As adoption of serverless, microservices and FaaS increases service mesh technology is being increasingly discussed. Service mesh is an important part of the design pattern around cloud-native applications. Understanding what role it plays to those getting into serverless computing is important for those that are developing and deploying microservices and functions as part of their infrastructure.
A service mesh is a configurable infrastructure layer for a microservices application. It’s responsible for the reliable delivery of requests through the complex topology of services related to a cloud-native application. It makes communication between service instances flexible, reliable, and fast. The mesh provides service discovery, load balancing, encryption, authentication and authorization, and other capabilities.
First, let’s step back and look at how cloud native architectures have evolved. In the olden days (well maybe a decade or so ago) applications were monoliths, largely written in Java or .Net. There was also quite a bit of buzz around service-oriented architecture (SOA). Now the abundance of free software combined with readily available network and cloud resources makes this type of pattern much more tenable than when it was first presented in the 1990s.
Today’s cloud-native applications are an amalgamation of individual services that are triggered by events. These services collectively do complicated things, examples are at large scale at Netflix and Uber. As you break them down you see that what makes up the architecture are individual single-purpose microservices accomplish a single task, such as looking at an address or provide account information for a user of a service.
The complexity of these applications grows with the number of microservices. It then becomes necessary for them to communicate in a consistent fashion, using a standard method to cobble them into what appears to the end-user as a complex single application, this communication layer that makes the application experience possible is a service mesh. To accomplish this, a service mesh acts as an array of network proxies. Proxies for these services communicate with the service mesh, they are called sidecars because they run alongside the service rather than within them.
It is possible to build cloud-native applications without a service mesh. However, it would require you to build logic into a sidecar in each and every microservice, redundantly doing the same thing over and over again. When you implement a service mesh to make things more manageable.
The novelty around serverless or at least the advantage that we feel is driving serverless is that its on-demand and usage-based. So something happens and then the function executes and then when it’s done there’s no more usage, as compared to a dedicated VM running in the cloud. However, something needs to make the function run, that’s a message or an event that triggers the serverless function. A service mesh gives some level of standardization to the way events are shared. Those functions are sharing their messages via a sidecar proxy and software like service mesh creates a common source of messages.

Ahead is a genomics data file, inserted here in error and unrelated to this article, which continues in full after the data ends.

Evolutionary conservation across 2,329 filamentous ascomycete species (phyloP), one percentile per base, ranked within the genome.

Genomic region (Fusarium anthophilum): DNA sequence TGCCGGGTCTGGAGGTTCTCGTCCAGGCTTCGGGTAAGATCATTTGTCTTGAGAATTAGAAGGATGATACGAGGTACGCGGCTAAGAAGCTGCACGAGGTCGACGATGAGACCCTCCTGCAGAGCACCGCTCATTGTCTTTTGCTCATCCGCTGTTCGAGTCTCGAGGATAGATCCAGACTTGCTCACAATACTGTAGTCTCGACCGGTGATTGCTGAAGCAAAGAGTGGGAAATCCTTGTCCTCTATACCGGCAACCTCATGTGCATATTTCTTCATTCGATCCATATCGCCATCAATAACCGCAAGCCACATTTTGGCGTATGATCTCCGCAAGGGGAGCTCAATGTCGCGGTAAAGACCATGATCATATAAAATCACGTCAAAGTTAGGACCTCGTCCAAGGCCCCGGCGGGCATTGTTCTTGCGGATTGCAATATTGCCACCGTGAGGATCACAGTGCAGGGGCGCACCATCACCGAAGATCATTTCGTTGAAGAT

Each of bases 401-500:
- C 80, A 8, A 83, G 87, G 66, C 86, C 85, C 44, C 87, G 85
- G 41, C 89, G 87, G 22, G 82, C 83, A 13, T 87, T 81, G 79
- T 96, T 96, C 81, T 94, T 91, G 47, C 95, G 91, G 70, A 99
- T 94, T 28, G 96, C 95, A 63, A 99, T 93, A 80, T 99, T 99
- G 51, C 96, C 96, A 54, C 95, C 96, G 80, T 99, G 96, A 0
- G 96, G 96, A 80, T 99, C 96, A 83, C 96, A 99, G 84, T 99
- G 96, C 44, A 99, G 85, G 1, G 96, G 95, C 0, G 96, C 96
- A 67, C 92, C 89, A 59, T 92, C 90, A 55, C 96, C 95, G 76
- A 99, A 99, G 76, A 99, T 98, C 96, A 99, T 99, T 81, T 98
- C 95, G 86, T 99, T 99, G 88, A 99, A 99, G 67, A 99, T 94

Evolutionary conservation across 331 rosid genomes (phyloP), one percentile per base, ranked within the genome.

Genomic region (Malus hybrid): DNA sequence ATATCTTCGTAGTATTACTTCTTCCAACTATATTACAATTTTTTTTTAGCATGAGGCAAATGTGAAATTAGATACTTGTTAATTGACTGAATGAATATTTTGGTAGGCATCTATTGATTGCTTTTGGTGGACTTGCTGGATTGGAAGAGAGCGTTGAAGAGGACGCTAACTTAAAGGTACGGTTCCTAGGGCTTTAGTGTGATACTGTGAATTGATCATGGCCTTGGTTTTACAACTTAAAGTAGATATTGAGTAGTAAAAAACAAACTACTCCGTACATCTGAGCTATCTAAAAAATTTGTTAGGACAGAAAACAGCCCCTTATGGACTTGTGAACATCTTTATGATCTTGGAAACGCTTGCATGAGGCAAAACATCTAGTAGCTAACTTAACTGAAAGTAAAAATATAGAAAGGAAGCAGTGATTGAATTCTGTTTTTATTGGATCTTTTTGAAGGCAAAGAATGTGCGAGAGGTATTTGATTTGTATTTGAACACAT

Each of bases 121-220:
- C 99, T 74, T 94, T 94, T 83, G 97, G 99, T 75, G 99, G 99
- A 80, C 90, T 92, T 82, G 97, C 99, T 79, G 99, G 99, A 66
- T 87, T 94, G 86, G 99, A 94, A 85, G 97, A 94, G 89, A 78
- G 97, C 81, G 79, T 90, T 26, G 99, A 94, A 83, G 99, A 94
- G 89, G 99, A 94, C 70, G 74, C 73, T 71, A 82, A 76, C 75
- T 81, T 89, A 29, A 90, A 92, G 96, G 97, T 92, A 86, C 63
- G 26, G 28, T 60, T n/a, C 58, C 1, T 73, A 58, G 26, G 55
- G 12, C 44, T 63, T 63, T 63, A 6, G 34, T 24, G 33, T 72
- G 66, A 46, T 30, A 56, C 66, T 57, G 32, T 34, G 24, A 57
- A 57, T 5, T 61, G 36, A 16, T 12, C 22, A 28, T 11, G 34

TriggerMesh sees these messages and then allows you to execute them from one cloud to another and can execute the function in the TriggerMesh cloud or shares the results of TriggerMesh hosted functions with other clouds.
Thanks to a thriving open source community there is an abundance of software available to deploy service mesh in your environment or being leveraged among open source
Istio is a project that provides an open service mesh platform. It was launched by Google, IBM, and Lyft in 2016 and has been steadily becoming part of the cloud native toolbox.
Consul developed by Hashicorp is a distributed service mesh. Consul is open source and can be used to connect services across a distributed infrastructure.
Envoy is an open source service proxy that was designed for cloud native applications created by Lyft. Envoy is a high-performance C++ distributed proxy designed for single services and applications, as well as a communication bus and “universal data plane” designed for large microservice “service mesh” architectures. Envoy is a self-contained server that runs alongside andy application language or framework. It can provide
One of the things that are often mentioned in the same breadth as service mesh is stream platforms, specifically Apache Kafka. Kafka is a way to aggregate and stream data from applications.
Linkerd is an ultralight service mesh for Kubernetes. It is a Cloud Native Computing Foundation project. Linkerd provides a consistent, uniform layer of instrumentation and control across services, Linkerd enables microservice owners to choose the language that is most appropriate for the service. This allows decoupling the mechanics of communication and the software.
Here is an extensive list of software that might be considered when talking about service meshes.
Service Mesh enables the combination of services that make a cloud-native application effectively work together. As cloud-native applications become more pervasive the need for a service mesh will grow. Today there is a lot of interest in Istio which is packaged with Knative and Kubernetes. Service mesh controls how different parts of an application share data with one another. It is a dedicated infrastructure layer built right into an app.
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